Books in the running brooks, Sermons
In stones, and good in everything.
they had not among them men capable of finding any lesson, such as we discover now, in the rivers and brooks, meandering through valley and plain; and although having stones and rocks in abundance, such as we have, they had not, as in our generation, a Hugh Miller to read the history of creation in the rocks, and make them speak to us as in a volume of the wonderful operations of nature such as he revealed to us in "The Testimony of the Rocks," that work of his intellect which has become a standard authority for Geologists in the present day; and still applying the Poet's metaphor, although having good in everything, then, as well as now, the learned or the learning were not forthcoming to discover the good amid the ignorance in which the world was sunk, and which subsequently came to light, and is being developed from time to time since christianity has been exerting its civilizing influence. There were no printed books, because the age of printing was long subsequent to the period referred to, no literature such as we have in our time, and so "gross darkness" prevailed, and it came to pass that the memory became the depository of knowledge, such as it was; passing events had to be stored up in the mind, and all incidents, social, political, and historical, were treasured in it, and were transmitted from "father to son," so that the mind or memory in those days had to discharge the duty which the discovery of printing has enabled us to employ books for in modern days. And thus the imagination, ever fertile, magnified local squabbles into great battles, pigmies grew to be giants, rocks and stones, which were removed from one place to another, or set up on end for some purpose or other, by the ordinary means then available, were said to be hurled fabulous distances by the muscular energy of an individual whom they called a "giant." Even now, when we trust to the memory too much, do we not find out how "treacherous" it is, and how liable we ere to exaggerate as well as to "economize truth," and thus we can easily understand how, in the "dark ages," fiction and fact were blended, until fact became overlaid with fiction to such a degree that the original story was lost altogether almost, and thus it happened fiction as a rule came to be our inheritance. After all that can be said against these legends there is really some difficulty in ignoring them altogether since our classical literature, to which we are so much indebted, is full of incidents, and contains the history of heroes and heroines whom we term "mythical," but which are not less extraordinary than those legends with which Loophead and nearly every part of Ireland are identified.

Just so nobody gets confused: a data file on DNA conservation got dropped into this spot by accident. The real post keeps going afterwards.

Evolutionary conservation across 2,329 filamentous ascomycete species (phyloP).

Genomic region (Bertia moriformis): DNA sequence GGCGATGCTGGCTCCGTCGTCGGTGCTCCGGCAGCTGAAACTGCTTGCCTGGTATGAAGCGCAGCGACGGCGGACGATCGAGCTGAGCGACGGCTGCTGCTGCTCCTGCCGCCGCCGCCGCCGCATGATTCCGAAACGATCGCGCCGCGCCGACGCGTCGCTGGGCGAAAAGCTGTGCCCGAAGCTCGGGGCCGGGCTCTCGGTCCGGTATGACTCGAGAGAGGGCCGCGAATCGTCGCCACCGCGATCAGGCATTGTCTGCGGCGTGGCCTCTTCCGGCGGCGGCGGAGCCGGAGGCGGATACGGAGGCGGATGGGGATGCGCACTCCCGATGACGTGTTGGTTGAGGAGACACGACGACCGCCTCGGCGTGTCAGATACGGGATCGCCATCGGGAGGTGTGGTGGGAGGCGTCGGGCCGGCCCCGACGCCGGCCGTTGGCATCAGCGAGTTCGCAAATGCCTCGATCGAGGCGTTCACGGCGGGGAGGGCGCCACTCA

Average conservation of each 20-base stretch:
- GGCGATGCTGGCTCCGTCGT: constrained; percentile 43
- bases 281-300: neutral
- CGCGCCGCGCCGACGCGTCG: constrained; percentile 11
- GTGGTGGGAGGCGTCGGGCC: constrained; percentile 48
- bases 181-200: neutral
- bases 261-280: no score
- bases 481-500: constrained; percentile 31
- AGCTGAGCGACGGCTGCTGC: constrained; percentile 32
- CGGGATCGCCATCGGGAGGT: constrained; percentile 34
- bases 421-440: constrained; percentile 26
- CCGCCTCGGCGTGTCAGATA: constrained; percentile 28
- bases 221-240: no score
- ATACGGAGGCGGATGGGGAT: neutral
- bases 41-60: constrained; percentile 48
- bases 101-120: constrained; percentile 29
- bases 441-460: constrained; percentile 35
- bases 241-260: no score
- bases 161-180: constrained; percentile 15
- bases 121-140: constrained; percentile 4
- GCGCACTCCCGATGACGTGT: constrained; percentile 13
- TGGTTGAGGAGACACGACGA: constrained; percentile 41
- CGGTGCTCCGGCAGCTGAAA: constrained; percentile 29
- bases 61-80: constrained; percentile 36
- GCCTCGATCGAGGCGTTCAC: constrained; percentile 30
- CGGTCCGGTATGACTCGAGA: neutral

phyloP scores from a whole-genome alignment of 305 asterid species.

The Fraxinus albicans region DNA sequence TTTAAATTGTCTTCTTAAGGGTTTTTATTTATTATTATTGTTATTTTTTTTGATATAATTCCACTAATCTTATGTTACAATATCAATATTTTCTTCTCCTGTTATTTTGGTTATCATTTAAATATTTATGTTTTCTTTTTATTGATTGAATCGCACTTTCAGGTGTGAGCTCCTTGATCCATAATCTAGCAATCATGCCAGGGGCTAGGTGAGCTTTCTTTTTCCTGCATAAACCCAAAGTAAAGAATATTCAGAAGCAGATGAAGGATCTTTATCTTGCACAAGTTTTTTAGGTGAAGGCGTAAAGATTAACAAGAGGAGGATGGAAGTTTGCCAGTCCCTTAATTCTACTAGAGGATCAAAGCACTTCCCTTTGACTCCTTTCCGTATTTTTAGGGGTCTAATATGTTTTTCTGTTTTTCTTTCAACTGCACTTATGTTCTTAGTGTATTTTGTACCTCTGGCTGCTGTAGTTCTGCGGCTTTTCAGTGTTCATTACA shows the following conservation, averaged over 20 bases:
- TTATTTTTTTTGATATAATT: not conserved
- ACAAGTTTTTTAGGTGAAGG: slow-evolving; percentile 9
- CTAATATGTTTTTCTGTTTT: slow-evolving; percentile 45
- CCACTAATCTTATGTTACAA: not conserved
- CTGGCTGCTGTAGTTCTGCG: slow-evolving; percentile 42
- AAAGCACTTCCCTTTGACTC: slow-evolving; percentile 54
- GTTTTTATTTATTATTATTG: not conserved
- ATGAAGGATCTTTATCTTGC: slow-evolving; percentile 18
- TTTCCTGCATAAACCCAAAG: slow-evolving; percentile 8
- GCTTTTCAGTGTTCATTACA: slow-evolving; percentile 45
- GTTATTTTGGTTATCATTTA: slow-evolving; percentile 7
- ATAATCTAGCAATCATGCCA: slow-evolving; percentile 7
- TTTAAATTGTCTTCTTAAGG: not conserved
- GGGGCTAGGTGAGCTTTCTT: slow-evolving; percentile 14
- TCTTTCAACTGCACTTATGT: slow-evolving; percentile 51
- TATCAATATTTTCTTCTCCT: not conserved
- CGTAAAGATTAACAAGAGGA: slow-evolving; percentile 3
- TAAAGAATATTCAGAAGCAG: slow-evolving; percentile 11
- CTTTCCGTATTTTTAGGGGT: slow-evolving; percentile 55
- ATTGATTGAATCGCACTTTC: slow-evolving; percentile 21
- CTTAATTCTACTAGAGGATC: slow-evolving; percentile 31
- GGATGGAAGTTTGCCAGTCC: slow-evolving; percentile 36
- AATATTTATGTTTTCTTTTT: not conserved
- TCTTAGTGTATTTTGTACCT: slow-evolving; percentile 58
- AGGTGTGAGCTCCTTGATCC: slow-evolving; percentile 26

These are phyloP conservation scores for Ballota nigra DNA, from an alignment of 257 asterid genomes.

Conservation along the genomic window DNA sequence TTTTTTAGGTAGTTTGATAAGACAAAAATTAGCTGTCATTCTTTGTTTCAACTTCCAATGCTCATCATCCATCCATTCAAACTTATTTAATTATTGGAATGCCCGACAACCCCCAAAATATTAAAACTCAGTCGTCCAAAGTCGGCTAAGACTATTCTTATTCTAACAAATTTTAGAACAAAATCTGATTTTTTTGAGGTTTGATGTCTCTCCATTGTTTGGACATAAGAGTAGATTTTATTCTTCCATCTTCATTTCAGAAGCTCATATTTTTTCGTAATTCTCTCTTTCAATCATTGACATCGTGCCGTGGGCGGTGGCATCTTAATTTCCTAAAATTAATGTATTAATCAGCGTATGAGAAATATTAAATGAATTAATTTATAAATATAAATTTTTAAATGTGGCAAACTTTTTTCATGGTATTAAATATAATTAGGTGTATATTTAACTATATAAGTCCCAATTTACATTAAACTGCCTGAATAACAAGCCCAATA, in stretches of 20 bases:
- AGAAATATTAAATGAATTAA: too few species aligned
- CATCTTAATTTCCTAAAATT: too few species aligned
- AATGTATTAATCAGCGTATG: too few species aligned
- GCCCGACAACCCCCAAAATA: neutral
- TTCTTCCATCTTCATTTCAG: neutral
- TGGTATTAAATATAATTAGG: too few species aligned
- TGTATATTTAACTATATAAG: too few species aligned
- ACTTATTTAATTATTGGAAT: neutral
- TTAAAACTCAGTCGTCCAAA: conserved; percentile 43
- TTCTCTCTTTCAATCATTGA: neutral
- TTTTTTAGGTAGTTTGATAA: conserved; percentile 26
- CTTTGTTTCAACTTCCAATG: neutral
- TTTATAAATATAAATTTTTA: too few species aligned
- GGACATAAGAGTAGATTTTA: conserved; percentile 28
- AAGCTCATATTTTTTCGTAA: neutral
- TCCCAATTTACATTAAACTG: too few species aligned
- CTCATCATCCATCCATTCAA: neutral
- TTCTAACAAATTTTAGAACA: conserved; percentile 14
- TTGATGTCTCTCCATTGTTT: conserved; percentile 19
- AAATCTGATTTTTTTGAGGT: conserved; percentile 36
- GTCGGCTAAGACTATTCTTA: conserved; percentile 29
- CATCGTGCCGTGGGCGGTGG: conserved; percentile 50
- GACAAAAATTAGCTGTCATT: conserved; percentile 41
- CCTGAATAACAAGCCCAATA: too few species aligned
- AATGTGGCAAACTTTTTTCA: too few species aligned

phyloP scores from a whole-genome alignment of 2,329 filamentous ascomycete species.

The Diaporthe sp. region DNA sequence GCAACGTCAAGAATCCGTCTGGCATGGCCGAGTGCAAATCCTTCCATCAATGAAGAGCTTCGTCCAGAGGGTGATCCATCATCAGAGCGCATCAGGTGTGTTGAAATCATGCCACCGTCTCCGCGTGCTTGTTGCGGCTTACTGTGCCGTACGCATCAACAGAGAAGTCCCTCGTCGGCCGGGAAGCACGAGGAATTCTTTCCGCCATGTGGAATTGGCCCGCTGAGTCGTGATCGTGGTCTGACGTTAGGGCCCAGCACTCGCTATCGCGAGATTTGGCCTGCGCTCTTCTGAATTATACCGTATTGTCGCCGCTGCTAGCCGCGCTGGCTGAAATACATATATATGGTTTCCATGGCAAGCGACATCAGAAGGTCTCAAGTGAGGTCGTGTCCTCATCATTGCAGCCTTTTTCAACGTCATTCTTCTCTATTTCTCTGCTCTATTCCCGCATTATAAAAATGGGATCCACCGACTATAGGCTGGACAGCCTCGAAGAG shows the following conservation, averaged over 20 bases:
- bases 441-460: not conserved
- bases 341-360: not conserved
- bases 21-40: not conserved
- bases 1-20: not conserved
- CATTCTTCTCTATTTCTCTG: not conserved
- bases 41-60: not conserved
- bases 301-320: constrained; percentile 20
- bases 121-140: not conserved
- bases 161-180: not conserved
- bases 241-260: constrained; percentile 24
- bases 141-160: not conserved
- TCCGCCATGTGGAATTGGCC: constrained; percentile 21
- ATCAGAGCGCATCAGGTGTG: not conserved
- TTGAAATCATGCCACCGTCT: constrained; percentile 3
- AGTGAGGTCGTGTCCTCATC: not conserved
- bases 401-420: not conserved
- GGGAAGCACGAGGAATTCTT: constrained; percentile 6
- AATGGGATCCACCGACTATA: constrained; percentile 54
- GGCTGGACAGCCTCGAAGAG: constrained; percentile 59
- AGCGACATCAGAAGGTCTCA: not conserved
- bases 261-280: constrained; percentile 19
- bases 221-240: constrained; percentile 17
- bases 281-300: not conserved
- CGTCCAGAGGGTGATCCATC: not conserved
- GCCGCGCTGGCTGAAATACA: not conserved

Now with respect to Loophead and its legends, it is related that in years gone by, so remote that the "oldest inhabitant" knows nothing of the time or the date, some great Northern King or Prince, who was persecuted by a woman, swift of limb and stout of heart, sought flight from her southward, and he thought in coming to the County Clare, a place so remote in those days, he would be safe from his persecutor; but not so, she found him out, and in desperation this King or Prince, hearing of her close proximity, fled towards the Promontory, now known as Loophead, never thinking that the sea hemmed him in at both sides so closely as it did; and coming to the extreme point of the mainland he saw this dreadful woman close behind him, and before him a high rock, which was separated from the mainland by a wide chasm, jumped across and safely landed; but his persecutor was not to be outdone, so she, landing at his side almost at the same moment, stimulated him to retrace his steps, in order to baffle her, and with one great leap, he got back again to the mainland, but the woman, following his example was precipitated into the sea beneath, and thus escaped this great man from the clutches of his tormentor! From this incident it is said Loop (corrupted from Leap) Head derived its name, and probably like all other legends, there is a mixture of fact and fiction. It is not at all improbable that in those days of "wild revenge" some one had been driven to such an extremity by his foe, that he had had no alternative but either to choose between the sword, or taking his chance of life by jumping across this chasm, which separates the island from the mainland, and adopted the latter alternative.
Holiday Haunts on the West Coast of Clare by H.B.H
Courtesy of Clare Local Studies Project